The Dos & Don'ts of Skin Care

The Dos & Don'ts of Skin Care

Skin care advice is everywhere. We’ve all seen the articles claiming that you can “Change Your Skin with This One Simple Trick.” And we all

have friends that swear by certain products, secrets, or routines. Unfortunately, skin care is not one size fits all, but that doesn’t mean figuring out what works for you has to be a chore. It also doesn’t have to cost you a fortune. 

Here are 8 simple dos and don’ts that are perfect for every skin type and routine.


Do Wear Sunscreen: The first rule of skin care is sunscreen. Nothing damages your skin more than the sun’s rays. Too often people apply creams and serums and decide to skip the SPF, which can greatly deplete the effectiveness of your products. Worse yet, certain products leave your skin more vulnerable, making it all the more susceptible to sun damage.Always, always wear sunscreen. 

Do Cleanse Daily: This may sound obvious, but it’s better to clear your skin of the bad than to layer up on the good. If you skip cleansing, even the best creams in the world can’t do anything because they can’t penetrate the barrier of dirt and debris. Use a gentle cleanser both in the mornings and evenings for best results.

Do Research: Education is never a bad thing, and your skin is too important to leave to chance. Like we said at the opening of this article, there is a lot of skin care advice out there. The world of online skin care influencers is massive, and some of them are giving advice that could potentially do more harm than good. If you hear something that sounds surprising or bizarre, it’s good practice to do a little research. Plus, having more knowledge of common ingredients will help you understand what works for your skin, and what doesn’t.

Do Regularly Clean Your Phone and Pillowcase: Nothing spends more time against our face than our phones and pillowcases, and because of that, it’s imperative that we keep them clean. Flip your pillow over once per week and wash it at least every other week. Not only will this help prevent your skin from breaking out or looking dull, but studies have shown that we sleep better on clean linens. Similarly, you should clean your phone daily and avoid pressing it directly against your face when on phone calls.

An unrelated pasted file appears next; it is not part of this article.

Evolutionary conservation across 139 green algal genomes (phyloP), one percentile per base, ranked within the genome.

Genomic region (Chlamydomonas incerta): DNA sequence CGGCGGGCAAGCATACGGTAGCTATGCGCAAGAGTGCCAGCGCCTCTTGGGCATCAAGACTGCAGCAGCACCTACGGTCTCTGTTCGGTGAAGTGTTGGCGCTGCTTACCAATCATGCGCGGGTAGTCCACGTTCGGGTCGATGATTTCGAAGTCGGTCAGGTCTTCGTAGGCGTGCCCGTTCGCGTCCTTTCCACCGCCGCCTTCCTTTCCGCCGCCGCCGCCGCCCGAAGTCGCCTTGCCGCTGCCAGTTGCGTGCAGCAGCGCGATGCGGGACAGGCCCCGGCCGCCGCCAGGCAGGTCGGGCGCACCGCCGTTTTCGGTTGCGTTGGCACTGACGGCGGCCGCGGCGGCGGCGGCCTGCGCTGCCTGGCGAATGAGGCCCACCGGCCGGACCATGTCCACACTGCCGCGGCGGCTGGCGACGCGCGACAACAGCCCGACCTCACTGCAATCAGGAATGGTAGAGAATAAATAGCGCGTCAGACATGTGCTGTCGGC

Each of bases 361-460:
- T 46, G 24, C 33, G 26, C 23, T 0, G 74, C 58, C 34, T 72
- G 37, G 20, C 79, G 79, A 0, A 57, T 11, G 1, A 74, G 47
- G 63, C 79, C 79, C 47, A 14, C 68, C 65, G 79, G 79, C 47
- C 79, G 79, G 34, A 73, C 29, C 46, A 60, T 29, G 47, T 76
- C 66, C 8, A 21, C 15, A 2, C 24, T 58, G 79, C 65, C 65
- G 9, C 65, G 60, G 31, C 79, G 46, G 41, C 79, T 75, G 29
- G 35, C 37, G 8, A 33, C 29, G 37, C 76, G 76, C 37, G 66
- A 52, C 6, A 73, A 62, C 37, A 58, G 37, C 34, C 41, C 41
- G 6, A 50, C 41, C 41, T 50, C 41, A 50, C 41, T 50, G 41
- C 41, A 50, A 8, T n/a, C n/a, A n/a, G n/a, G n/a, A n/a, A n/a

Don't Take Hot Showers (too often): It’s hard to deny that a really hot shower can be a luxury. And while they can be relaxing, they can also be detrimental for your skin. By stripping away natural oils and proteins, hot showers can leave your skin dry, red, and dehydrated. Allowing for a hot shower every now and then won’t do much damage, but for daily purposes, try to use only warm water.

    Don't Over-Exfoliate: Exfoliation is important. It helps strip the skin of dead cells and debris, but moderation is key, especially as we age and our skin gets thinner. Exfoliating more than twice a week can end up damaging healthy skin cells below the surface. Be sure to use a gentle exfoliating scrub, as harsh scrubs have large particles that car tear at the skin’s surface, creating blemishes.

    Don't Try DIY Skin Care: There is a rising trend of “skin care at home.” While some of these recipes may be effective, and it may sound like fun getting to mix things together, we advise against it. Not only are the formulas you purchase created by trained chemists, they are also created in sterile environments, meaning they won’t end up laden with bacteria. Leave the formulations to professionals, as there is much less likelihood of accidentally harming your skin.

    Don't Give up: Be patient! In the world of skin care, most products take time to see results. Whether it’s a cream that treats acne, or an anti-aging serum, improvement is seldom immediate. Many products work to help create solutions on a cellular level, so give them enough time to really work. And if you haven’t found a routine that works for you yet, don’t give up. Everyone’s skin is different, so keep trying things and dialing in what works best for you.

      All information is created for informational purposes only and is not intended to be a substitute for professional medical advice, diagnosis, or treatment.